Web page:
In the middle of most ocean basins, far from nutrient-laden coastal upwelling and river outflows, life is sparse. Few fish reside here, and even the smaller lifeforms like phytoplankton are few and far between.
Coral islands, however, buzz with aquatic activity. Particularly in the vast Pacific Ocean, it is as though these islands have a life-sustaining halo extending dozens of kilometers and invigorating otherwise barren waters. A recent study published in Nature Communications shows that coral reefs and atolls seem to provide enough nutrients to sustain biological hot spots far beyond their immediate vicinity.
Scientists have long known of the “island mass effect,” (IME)—when the qualities of ecologically productive islands extend into nutrient-depleted waters. But they did not know just how prevalent the effect was, or just how much credit to give phytoplankton for injecting life into surrounding areas. The study found that the vast majority (more than 90 percent) of coral reef islands and atolls raise biological diversity in the ocean around them. In fact, there is an average of 86 percent more phytoplankton on the outer fringes of these reefs than would otherwise be expected.
“There’s been sort of a longstanding paradox in how island reef ecosystems are so productive when their surrounding environment isn’t,” said Jamison Gove, lead author of the paper and research oceanographer in NOAA’s Ecosystems and Oceanography Division. The field of study is roughly 60 years old, “But this is the first research to show that IME is a ubiquitous phenomenon.”
The image above depicts sea surface chlorophyll in the Pacific Ocean between July 2002 and June 2012. The map was made using data acquired by the Moderate Resolution Imaging Spectroradiometer (MODIS) on NASA’s Aqua satellite. Green areas correlate to higher chlorophyll (in milligrams per cubic meter), an indication of blooming phytoplankton. Blue areas indicate lower concentrations of chlorophyll and phytoplankton.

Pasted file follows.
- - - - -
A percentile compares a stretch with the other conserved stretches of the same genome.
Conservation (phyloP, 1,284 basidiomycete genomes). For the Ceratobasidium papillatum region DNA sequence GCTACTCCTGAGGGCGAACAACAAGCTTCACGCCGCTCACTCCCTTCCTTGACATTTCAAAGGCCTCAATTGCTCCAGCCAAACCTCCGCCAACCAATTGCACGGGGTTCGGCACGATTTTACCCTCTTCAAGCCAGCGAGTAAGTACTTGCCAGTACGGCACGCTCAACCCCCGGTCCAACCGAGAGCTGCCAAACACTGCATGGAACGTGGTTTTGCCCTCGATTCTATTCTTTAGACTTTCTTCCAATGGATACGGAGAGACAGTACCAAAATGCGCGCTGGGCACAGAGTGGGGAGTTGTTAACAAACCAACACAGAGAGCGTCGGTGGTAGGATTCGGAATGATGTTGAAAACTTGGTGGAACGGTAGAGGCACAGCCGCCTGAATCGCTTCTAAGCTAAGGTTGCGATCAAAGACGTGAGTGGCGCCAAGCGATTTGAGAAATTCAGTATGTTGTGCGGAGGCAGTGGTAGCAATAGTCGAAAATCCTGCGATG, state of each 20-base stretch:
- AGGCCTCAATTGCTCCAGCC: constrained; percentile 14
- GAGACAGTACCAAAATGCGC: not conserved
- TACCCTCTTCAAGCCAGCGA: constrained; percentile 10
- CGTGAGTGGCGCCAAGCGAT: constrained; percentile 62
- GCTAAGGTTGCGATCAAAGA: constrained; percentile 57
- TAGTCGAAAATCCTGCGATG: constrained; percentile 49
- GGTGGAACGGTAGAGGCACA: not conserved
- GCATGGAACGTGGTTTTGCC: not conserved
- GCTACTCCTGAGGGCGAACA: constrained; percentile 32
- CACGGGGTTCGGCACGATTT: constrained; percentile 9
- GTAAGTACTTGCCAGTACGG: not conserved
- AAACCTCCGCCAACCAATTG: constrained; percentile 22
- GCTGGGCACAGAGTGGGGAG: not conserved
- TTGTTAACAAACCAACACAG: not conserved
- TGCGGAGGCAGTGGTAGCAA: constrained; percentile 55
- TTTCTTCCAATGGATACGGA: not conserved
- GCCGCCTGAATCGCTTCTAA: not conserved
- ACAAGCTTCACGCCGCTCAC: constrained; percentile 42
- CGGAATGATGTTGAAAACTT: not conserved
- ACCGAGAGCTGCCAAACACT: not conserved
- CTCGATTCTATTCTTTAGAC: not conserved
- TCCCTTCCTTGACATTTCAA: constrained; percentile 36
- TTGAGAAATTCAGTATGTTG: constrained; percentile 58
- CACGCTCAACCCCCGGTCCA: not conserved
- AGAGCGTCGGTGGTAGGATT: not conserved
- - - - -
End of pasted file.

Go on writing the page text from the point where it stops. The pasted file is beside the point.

The swath of green at the equator is an area of ocean upwelling known as the equatorial cold tongue, and it brings colder, nutrient-rich water from the depths to the surface. At the northeastern tip of Australia, there is another thick lip of green. However, the strong signal here may be due in part to bottom reflectance in shallow waters, which appears similar to chlorophyll by satellites. (Authors accounted for reflectance in the study area.)
In many ways, the island mass effect resembles larger ocean upwelling events. When ocean currents and waves encounter an island, they flow around it, and deep, nutrient-rich water is jolted upward in currents. This stirring of the water column fosters biological activity. Such hot spots (shown in green) appear around the majority of islands in the Pacific, indicating high chlorophyll values in these places.
Activity around the Gilbert Islands stands out. The islands themselves are far smaller than the green splotches surrounding them. The abundance of phytoplankton indirectly indicates the presence of other aquatic life as well—including squid, small fish, and larger predators like tuna—that consume phytoplankton or each other.
By extension, people rely on those microscopic plankton for their food, Gove said. “The more we understand productivity in these ecosystems, the more we can think about future changes and how these communities stand to benefit or not as the climate changes.”
NASA Earth Observatory map by Joshua Stevens, using chlorophyll data courtesy of Jamison Gove/Pacific Islands Fisheries Science Center and Gove, Jamison M., et al. (2016). Caption by Pola Lem.